Amid widespread condemnation, Senate Minority Leader Chuck Schumer backpedaled Thursday from inflammatory remarks the day before about two conservative Supreme Court justices, but blamed political opponents for misinterpreting what he said.
“I should not have used the words I used yesterday. They didn’t come out the way I intended [them] to,” Schumer, D-N.Y., said.
Speaking at a Center for Reproductive Rights rally Wednesday outside the Supreme Court as the nine justices heard an aborton case, Schumer warned Justices Neil Gorsuch and Brett Kavanaugh by name that they had “released the whirlwind” and “will pay the price” if they rule the wrong way on abortion, adding that they “won’t know what hit you.”
“My point was that there would be political consequences, political consequences, for President Trump and Senate Republicans,” Schumer said Thursday on the Senate floor. “Of course I didn’t intend to suggest anything other than political and public opinion consequences for the Supreme Court. It is a gross distortion to imply otherwise.”
The top Senate Democrat did not apologize.
Schumer took to the Senate floor with a defiant tone, moments after Senate Majority Leader Mitch McConnell, R-Ky., became the latest voice from both the right and left to criticize Schumer’s comments at the rally on the steps of the Supreme Court.
The high court was hearing arguments in a case involving a Louisiana law requiring that doctors who perform abortions at clinics have admitting privileges at a nearby hospital.
During his remarks, Schumer called out Gorsuch and Kavanaugh, both veteran jurists named to the court by President Donald Trump.
“I want to tell you, Gorsuch, and I want to tell you, Kavanaugh, you have released the whirlwind and you will pay the price,” Schumer said in remarks captured on video. “You won’t know what hit you if you go forward with these awful decisions.”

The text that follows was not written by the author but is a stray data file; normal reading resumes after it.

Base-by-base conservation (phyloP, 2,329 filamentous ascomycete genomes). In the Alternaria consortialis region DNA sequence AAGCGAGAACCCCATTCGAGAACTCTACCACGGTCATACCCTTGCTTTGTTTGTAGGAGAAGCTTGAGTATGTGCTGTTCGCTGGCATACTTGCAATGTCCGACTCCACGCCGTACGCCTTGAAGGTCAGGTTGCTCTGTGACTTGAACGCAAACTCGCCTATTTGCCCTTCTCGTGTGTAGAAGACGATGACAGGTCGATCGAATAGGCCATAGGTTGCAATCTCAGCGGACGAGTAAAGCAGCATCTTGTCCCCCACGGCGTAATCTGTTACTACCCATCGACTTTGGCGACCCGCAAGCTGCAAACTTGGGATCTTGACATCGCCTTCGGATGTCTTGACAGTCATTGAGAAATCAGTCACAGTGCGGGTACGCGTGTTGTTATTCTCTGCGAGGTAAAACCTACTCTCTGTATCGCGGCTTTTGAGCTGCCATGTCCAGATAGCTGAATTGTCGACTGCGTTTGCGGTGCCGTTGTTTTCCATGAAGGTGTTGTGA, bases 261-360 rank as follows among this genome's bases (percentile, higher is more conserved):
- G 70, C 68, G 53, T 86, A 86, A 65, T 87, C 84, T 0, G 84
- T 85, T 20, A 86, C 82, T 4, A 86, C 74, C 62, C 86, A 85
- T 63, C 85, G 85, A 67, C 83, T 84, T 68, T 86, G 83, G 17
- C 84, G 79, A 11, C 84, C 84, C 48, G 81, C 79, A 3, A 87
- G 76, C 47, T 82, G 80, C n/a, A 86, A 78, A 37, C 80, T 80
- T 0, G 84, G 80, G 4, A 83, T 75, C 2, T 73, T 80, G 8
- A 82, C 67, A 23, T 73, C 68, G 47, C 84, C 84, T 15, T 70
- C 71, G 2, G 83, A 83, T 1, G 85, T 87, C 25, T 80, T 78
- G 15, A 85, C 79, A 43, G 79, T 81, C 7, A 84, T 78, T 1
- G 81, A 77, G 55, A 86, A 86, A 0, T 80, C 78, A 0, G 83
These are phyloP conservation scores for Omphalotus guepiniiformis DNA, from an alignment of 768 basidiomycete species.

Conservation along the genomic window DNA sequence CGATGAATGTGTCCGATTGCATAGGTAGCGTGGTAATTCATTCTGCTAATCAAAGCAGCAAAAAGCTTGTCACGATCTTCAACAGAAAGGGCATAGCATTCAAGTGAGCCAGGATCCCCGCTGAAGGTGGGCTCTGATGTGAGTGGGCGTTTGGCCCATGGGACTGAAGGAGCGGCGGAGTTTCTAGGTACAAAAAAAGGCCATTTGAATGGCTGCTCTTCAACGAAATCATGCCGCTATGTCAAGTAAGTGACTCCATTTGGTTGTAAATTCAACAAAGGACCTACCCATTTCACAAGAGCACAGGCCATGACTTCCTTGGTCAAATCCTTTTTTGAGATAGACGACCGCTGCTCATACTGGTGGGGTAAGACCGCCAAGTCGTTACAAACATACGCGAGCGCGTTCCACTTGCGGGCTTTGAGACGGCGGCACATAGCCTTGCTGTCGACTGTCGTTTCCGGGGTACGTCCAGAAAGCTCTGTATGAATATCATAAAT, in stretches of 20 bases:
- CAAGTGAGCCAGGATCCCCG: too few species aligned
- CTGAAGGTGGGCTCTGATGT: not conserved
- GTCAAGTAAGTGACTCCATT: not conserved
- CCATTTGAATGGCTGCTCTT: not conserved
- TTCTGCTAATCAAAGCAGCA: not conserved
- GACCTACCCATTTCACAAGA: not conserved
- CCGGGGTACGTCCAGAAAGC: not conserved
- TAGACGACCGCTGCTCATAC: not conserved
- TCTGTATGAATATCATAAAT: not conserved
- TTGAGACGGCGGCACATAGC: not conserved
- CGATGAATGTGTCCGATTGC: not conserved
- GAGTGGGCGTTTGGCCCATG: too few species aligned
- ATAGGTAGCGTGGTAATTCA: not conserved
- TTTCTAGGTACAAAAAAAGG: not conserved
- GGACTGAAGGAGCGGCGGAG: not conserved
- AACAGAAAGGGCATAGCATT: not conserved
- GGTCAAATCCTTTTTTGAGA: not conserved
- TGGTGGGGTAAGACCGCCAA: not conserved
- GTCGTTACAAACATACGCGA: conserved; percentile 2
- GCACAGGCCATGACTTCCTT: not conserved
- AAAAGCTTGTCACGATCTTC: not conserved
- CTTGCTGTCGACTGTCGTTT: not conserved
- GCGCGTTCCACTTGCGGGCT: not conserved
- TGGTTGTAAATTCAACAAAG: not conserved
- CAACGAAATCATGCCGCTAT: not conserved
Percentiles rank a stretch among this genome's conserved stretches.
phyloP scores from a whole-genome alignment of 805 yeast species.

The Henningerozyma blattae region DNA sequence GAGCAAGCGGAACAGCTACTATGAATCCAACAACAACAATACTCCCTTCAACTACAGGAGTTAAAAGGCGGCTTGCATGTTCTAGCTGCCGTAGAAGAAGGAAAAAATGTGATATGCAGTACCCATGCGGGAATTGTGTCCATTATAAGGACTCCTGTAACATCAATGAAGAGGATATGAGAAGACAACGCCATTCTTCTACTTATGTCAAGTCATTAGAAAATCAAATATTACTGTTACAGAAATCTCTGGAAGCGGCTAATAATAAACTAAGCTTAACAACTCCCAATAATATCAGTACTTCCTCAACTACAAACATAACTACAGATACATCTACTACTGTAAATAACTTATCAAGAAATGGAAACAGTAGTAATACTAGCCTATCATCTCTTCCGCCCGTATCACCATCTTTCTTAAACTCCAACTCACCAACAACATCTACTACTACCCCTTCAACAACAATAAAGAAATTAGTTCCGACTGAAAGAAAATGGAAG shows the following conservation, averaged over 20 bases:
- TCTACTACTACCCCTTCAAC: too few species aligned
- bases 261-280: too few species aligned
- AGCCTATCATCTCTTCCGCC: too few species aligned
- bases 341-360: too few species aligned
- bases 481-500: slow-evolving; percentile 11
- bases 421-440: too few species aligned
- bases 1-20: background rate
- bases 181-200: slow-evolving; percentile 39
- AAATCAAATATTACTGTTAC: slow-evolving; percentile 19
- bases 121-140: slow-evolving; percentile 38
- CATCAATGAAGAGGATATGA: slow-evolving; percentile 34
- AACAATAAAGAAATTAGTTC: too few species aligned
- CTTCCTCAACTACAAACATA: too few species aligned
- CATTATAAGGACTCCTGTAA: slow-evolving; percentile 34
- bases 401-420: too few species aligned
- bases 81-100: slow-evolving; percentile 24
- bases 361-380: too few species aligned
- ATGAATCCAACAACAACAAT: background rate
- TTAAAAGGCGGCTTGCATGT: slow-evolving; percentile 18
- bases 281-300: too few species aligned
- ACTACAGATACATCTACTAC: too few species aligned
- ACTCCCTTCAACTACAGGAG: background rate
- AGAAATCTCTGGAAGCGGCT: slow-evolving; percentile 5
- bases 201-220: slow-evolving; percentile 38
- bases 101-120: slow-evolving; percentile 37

The remarks prompted a rebuke later in the day from Chief Justice John Roberts, who issued a written statement saying:
Justices know that criticism comes with the territory, but threatening statements of this sort from the highest levels of government are not only inappropriate, they are dangerous.
All members of the court will continue to do their job, without fear or favor, from whatever quarter.
The usually left-leaning American Bar Association and other organizations from both the right and the left also criticized Schumer for the remarks.
“The American Bar Association is deeply troubled by today’s statements from the Senate minority leader threatening two sitting justices of the U.S. Supreme Court over their upcoming votes in a pending case,” ABA President Judy Perry Martinez said in a formal statement. “Whatever one thinks about the merits of an issue before a court, there is no place for threats—whether real or allegorical.”
Earlier Wednesday, Trump tweeted: “Schumer has brought great danger to the steps of the United States Supreme Court!”
In seeking to explain away the comments Thursday, Schumer cloaked his comments in abortion politics.